Few weeks ago, I got the privilege to get an exclusive media invite to meet the awesome driftwood sculptor and see his works of art, James Doran-Webb. I’ve got a quick moment with him and was able to get to know more about him, and of course I’ll be sharing it with everyone here in the Exotic Philippines blog.
I’ve never seen his works before, but I was pretty excited to meet someone like James and see this one of a kind artwork.
Come to think of it, he was able to turn these.
When I enter his shop, I immediately notice and saw these huge driftwood sculptors that is really jaw dropping – for someone like me who’s never seen this kind of work.
Now, let’s get to know the artist slash sculptor of these amazing driftwood sculptures, James Doran-Webb.
How or why you’ve chosen Cebu?I arrive here when I was 18, I was working in New York for custom jewelry company and then my boss said “Can you go to Cebu?” then I came, and I am still here.
Why driftwood?I’ve always been into and bought antiques. So, it’s been a progression from antiques, old wood, to driftwood and here I am. But I’ve been making crafts for 25 years. I’ve started making paper mache, paper mache animals like giraffe, and items for kids.
How long does it take for you to finish one master piece? e.g. horse, the dragon, etc.A horse might take myself and two assistants two months to make. If I was working alone it would take me 6 months to finish! I would estimate a horse sculpture takes 1,500 hours to make. My dragon took 10 times this!!
How do you start on creating one of these sculptures? Do you sketch it first, or you start doing it right away?I always sketch an idea before embarking on a new project. I research and let the concept percolate and when I feel confident that I am one with the animal will try to communicate that through a sketch.
I then make a miniature or a maquette to test the composition.
Does anyone help you with sculpting, or you've done it by yourself?I have a 6 man team who assist on the sculpting and 4 very skilled welders who I work with on the stainless steel skeletons or armatures. I typically make 3 projects at the same time and I will work for a couple of hours on each project mentoring my assistants before focusing on my own sculpture for some therapeutic solo time!
Tell us more about 80000trees.com and Bantayan Crafts, would you like to share with us why and how you started it and how is it going now?Early 2013, brimming with optimism and full of good intentions, I met with Chief Abella of the Provincial Environment and Natural Resources Office of the Visayas, Philippines to propose planting indigenous species of trees on 3 hectares of land. Out came the Chief’s calculator and 20 minutes later I emerged from his office, slightly dizzy from the Chief’s lightning calculations, having agreed to plant 80,000 seedlings on 50 hectares of land over the course of the next 5 years. Having a little more time to reflect upon the figures I had agreed to, 80,000 seemed like a great rallying point and more importantly just within my capacity to achieve.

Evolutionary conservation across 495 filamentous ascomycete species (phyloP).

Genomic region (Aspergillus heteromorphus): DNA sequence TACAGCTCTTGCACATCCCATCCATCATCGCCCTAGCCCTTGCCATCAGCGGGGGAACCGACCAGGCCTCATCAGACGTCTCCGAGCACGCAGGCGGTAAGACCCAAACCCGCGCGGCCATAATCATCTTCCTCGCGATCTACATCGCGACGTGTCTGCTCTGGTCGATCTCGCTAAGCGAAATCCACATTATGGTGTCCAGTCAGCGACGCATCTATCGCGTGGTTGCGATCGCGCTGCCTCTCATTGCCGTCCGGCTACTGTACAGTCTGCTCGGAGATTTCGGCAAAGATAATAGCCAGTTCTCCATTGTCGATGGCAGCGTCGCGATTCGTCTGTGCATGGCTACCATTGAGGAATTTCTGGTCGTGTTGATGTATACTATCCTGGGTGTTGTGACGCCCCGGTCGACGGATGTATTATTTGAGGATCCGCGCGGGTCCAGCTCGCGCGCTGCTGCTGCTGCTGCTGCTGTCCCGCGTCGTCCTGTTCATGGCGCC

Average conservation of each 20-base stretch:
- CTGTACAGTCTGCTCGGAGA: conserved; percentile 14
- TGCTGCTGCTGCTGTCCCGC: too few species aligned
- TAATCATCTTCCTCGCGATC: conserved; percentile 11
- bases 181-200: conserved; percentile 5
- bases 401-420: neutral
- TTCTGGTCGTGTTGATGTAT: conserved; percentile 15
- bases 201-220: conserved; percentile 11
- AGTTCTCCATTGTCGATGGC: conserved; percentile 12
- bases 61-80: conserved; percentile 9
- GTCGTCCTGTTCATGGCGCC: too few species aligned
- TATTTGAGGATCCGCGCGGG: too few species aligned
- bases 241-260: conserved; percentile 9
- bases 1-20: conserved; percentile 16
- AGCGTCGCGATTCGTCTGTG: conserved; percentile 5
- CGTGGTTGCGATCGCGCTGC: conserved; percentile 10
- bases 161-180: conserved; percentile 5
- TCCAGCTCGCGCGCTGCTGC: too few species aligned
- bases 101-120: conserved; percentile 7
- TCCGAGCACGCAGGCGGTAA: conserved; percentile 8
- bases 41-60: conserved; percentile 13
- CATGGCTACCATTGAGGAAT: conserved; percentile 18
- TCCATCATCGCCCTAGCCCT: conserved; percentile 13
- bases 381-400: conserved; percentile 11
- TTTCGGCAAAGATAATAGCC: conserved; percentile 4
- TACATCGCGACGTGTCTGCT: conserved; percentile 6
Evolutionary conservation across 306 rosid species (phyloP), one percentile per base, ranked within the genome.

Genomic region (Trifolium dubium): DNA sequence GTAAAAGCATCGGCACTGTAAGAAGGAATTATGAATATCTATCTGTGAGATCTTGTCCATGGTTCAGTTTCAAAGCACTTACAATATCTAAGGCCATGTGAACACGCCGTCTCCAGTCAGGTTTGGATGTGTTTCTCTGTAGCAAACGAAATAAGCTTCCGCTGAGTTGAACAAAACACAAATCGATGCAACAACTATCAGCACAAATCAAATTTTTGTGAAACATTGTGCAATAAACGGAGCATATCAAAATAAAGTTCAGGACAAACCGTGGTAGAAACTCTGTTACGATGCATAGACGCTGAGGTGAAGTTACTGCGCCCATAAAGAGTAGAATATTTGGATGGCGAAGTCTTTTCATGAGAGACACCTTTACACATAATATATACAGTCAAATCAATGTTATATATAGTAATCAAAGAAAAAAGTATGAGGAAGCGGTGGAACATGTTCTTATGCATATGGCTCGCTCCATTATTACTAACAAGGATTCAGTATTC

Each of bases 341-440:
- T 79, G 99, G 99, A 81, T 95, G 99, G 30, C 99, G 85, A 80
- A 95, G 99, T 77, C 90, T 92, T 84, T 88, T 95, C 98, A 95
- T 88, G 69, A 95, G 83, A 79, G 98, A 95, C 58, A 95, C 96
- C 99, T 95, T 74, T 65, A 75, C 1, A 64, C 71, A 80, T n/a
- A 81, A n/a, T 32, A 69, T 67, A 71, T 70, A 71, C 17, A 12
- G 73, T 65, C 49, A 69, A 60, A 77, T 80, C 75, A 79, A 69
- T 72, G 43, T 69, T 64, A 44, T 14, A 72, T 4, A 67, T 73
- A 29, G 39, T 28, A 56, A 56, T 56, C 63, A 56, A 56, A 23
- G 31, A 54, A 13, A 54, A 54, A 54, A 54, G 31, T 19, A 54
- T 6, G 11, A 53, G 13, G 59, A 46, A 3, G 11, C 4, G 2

I started Bantayan Crafts in the aftermath of Typhoon Haiyan (Yolanda). I had been working with the fishermen repairing and providing boats since the first week after the devastating typhoon hit and in some areas, perhaps due to the damaged coral beds, there just were not sufficient fish to support the fishermen in their livelihood.
On top of this, wives of the fishermen had a particularly tough lot – depending upon their sometimes carefree husbands for a very small income. When one takes time to really look into the micro economics of these families, sometimes with 6+ kids, it is difficult to fathom how they manage to make do. I wanted to use my knowledge of arts and crafts to assist the wives of the fishermen to become entrepreneurs.
Initially I spent a week with a group of ladies in Sillon, Bantayan, together with two Columbian friends of mine, and we designed a 50 piece range of crafts which we taught the women to make. I financed the first 10 point of sale display racks and placed them in Hotels and the airport (with the help of my friend Butch Carungay). The women are very creative and it does not take much to transfer a creative direction or a concept to them for them to take it, make it their own and run with it.
- end of interview -
I have actually a friend and college classmate working for him, and was able to ask her too. Finding out that James here is not only an artist and a sculptor, but he also have a mission not only for himself but also for the Filipinos through the 80000trees.com and Bantayan Crafts. With his projects, he was not only able to create jobs for the Filipinos, but also give opportunities.
At 80000trees.com have an online store, and all the profits of products there are going to plant trees. They are also looking forward into collaboration with some companies that would be interested to join their social projects.
The Bantayan Crafts don’t have a website yet but they do have a Facebook page where you can also purchase online some handcrafts. Their plans is to also put more displays in the places where tourists are visiting, since more sales means more woman that they can help – and I love that.
So, I encourage everyone to please support 80000trees and the Bantayan Craft, you’ll not only get a work of art, but also you’ll be able to help Mother Earth, the Filipino, and the Filipino women and their families.
Are you in London, James will be in Chelsea to show his sculptures, this May of 2015. Make sure to check James Doran-Webb's fan page for his latest works.